Mike sees the data providing insights into how to managing healthcare in healthy individuals to predict risk, diagnose, monitor, and treat the patient, in this case, himself.

“He has also combined different state-of–the-art “omics” technologies to perform the first longitudinal detailed integrative personal omics profile (iPOP) of person and used this to assess disease risk and monitor disease states for personalized medicine” (from lab website).

in the future, Mike sees genomes being sequenced before birth and all this information being channeled through your smart phone. Patients will also bear more responsibility for maintaining their health with all the information they have; they will need to learn to maintain a balanced life.

The next speaker, David Wishart, discussed how to link lipidomics to laboratory medicine. He noted that in the rationalization of translating basic research to something of value in the clinic, researcher often cite the possibility of developing a new:          

  • surgical technique
  • invent a new medical device
  • drug
  • drug target
  • medically important gene
  • biomarker

All these are good outcomes; some are more likely than others. Practitioners of lipidomics are most likely to have the best luck in developing new biomarkers; not many are surgeon and drug development has about a 0.001% success rate from basic science to the prescription bottle.

lipids, lipids, lipids

Slide from David Wishart’s talk listing the number of FDA approved clinical tests from omic data

Discovery of new biomarkers is a realm where omics, specifically lipidomics, will meet a great chance of success. For this comparison, David recommends using the statistical ROC test, which is routinely used to evaluate medical test. This test gives a good sense of a medical test’s specificity and sensitivity by plotting the true positive rate over the false positive rate.

Example of ROC curve with an assessment of the area under the curve. The PSA referred to here is the amount of Prostate-Specific Antigen test; phi refers to a different, more specific calculation with less false positives than the PSA test alone.

 

ROC curve used to show predictive value of a test for prostate cancer using two different methods.

ROC curve used to show predictive value of a test for prostate cancer using two different methods.

Or you can just know that an ROC of 0.5 is worthless, while 1.0 is perfect.

Thus, from the graph above, using the PSA test alone to determine the risk of prostate cancer is poor. A better method is to use the phi method.

Work done looking at 3 to 5 biomarkers can have great ROC results. For example, predicting congenital heart defects by looking at the level of 3 carotenes, yields a ROC of 0.98. Other areas of success with high ROC scores include endometrial cancer, prostate cancer, and chronic fatigue syndrome.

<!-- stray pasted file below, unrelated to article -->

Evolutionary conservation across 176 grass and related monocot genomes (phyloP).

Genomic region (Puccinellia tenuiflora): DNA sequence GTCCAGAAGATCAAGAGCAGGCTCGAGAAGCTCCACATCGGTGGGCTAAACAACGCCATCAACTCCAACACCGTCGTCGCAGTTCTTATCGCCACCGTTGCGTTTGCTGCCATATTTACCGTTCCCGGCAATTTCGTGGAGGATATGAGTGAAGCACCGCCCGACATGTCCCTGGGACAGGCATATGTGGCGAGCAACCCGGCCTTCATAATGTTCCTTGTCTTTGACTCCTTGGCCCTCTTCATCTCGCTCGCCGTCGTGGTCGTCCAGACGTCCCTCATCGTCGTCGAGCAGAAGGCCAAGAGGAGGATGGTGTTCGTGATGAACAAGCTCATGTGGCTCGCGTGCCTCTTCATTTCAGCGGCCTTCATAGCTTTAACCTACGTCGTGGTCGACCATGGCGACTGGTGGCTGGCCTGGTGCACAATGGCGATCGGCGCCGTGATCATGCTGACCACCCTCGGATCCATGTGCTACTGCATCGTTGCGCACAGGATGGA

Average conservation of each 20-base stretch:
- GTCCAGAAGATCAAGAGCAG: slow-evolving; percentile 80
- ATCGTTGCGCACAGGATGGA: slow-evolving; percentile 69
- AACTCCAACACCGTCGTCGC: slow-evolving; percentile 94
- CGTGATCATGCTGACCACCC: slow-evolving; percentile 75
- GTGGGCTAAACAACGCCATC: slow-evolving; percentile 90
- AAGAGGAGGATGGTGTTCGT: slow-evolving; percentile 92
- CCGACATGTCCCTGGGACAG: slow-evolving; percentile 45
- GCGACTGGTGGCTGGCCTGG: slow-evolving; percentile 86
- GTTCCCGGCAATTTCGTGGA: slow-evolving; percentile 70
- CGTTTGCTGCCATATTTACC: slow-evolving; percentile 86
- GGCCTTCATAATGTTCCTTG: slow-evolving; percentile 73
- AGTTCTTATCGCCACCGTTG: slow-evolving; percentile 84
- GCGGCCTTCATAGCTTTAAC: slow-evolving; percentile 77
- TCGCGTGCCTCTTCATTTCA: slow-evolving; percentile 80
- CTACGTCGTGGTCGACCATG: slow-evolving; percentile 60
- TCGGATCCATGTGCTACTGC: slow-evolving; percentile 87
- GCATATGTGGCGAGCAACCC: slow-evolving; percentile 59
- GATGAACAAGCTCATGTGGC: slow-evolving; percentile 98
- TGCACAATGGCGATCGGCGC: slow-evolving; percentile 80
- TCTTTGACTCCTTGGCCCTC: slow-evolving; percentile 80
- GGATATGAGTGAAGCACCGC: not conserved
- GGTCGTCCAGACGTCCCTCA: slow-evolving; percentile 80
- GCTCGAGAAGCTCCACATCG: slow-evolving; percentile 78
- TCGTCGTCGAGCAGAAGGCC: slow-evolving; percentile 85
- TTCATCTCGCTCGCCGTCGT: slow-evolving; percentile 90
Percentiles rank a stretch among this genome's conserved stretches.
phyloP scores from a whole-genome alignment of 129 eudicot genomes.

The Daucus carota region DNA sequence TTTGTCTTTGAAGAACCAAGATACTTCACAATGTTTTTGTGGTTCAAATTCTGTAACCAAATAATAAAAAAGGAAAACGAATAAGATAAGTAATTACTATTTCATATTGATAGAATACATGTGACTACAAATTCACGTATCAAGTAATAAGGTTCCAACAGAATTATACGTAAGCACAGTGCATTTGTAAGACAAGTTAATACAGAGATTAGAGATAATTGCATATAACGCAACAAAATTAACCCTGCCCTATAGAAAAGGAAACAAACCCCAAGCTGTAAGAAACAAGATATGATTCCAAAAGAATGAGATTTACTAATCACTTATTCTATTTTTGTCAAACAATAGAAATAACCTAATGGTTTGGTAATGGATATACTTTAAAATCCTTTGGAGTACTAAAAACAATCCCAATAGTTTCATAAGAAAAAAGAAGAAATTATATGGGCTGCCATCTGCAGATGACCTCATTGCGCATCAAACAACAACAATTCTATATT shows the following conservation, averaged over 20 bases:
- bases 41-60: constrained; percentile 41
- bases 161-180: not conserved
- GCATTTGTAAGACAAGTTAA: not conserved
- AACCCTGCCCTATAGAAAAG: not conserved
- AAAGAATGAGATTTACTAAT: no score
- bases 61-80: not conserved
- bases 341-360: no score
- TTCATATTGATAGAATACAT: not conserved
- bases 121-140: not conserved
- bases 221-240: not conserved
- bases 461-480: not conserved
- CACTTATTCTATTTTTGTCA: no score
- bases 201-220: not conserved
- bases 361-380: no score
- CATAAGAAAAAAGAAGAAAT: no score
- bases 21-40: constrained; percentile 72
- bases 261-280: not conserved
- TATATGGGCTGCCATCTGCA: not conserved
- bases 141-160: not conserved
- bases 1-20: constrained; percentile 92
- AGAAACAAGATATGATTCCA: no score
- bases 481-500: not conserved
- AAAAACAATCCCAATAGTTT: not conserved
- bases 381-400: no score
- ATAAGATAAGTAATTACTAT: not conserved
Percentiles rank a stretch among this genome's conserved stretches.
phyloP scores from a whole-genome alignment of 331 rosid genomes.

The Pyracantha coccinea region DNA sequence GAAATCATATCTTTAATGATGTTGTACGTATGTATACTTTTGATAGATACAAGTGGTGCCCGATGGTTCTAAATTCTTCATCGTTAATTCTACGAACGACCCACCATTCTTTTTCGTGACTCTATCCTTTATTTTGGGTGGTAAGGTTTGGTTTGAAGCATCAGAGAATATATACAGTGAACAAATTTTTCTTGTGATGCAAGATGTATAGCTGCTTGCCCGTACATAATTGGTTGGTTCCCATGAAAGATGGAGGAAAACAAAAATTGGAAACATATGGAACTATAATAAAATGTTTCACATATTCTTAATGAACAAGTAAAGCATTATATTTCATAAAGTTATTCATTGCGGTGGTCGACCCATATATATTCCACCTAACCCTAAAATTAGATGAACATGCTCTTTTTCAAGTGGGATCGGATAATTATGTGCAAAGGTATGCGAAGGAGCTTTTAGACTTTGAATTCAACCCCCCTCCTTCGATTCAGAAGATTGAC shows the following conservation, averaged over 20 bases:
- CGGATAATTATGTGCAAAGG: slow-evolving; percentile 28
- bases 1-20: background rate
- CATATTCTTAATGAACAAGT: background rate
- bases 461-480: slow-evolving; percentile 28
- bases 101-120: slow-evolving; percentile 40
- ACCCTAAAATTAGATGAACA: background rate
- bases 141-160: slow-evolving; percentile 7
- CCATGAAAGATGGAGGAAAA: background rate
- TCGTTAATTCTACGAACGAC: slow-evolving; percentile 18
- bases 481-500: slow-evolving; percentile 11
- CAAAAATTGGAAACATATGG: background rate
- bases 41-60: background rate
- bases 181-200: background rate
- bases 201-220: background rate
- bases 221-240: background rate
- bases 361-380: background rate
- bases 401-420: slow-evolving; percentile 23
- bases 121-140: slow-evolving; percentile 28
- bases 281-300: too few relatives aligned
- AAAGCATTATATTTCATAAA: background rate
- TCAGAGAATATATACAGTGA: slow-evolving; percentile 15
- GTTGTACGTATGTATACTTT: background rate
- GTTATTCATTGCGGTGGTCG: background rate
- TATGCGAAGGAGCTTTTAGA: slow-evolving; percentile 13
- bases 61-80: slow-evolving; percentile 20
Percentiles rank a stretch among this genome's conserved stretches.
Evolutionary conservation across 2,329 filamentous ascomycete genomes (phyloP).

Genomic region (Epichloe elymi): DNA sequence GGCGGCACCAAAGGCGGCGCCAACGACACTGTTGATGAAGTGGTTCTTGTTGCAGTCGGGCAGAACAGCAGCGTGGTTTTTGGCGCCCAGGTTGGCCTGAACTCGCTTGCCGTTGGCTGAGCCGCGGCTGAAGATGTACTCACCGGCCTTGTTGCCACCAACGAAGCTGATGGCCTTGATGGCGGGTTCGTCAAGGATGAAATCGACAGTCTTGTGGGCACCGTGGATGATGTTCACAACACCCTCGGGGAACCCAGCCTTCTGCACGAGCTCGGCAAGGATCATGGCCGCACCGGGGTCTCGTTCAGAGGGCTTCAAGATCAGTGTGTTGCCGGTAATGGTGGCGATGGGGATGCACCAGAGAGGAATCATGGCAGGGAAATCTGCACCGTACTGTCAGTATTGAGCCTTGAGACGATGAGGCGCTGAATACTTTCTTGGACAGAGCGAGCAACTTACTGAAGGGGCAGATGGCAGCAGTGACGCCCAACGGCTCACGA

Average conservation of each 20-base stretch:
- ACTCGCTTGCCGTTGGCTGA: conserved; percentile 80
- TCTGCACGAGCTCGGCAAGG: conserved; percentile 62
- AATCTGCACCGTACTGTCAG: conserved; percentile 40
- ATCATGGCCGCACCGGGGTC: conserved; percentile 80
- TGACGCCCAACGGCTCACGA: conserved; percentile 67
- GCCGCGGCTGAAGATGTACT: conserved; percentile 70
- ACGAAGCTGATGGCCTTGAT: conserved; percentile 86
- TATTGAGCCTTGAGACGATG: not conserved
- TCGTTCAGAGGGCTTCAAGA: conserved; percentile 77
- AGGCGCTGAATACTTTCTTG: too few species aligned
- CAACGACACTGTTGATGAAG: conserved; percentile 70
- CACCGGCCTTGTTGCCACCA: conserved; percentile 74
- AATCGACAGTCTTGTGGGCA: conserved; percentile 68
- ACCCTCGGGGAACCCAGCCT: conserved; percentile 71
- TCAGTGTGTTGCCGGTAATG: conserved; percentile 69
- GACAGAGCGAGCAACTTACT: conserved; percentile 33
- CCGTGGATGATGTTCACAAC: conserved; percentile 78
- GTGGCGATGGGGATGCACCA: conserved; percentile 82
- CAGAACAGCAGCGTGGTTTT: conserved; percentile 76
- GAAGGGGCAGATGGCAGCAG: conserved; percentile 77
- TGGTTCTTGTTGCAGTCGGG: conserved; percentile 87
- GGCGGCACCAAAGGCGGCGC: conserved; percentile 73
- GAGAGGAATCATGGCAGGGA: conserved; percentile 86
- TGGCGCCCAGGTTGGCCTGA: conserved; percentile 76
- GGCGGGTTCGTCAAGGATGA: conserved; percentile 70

David urged participants to become more quantitative to move their research into the clinic; using the website www.roccet.ca to generate ROC curves for your data is a great place to begin.

The numerous other speakers all gave fantastic talks.

In this smaller conference, I was able to browse through the all posters, read all the titles and talk to the presenters. Large conventions tend to lack the sense of intimacy and fraternity found in this lipidomics meeting. Kudos to the organizers for a successful event. A convivial group, I would highly recommend this meeting.

 

Optimizing 2D Assay Kits for Use on 3D Cultures

Assay Optimization for 3D Cultures

No, not this 3D culture

3D Movie Culture

The culture of 3D movie goers.

But this kind

3D Cultures in a tissue culture context

Tissue culture cells growing in three dimensions.

Traditionally, mammalian cell culture means living cells grown outside the body on specially treated tissue culture plates in specialized incubators. Millions (dare I say billions?) of experiments utilizing this technique leading to huge advances in research and medicine.

To improve on this convention, innovators develop cultures that grow, not just in two dimensions (2D), but three dimensions (3D). General consensus in the field now is that these 3D cultures are more physiologically relevant—closer to native whole organisms—than conventional 2D cultures.

With more use of 3D cultures in business and research, a new challenge to testing larger volumes of cells arises. Almost all previous assays used to test qualities of cells in culture have only been tested and optimized for traditional 2D models. What hurdles face scientist who want to test (assay) their cultures in 3D rather than 2D?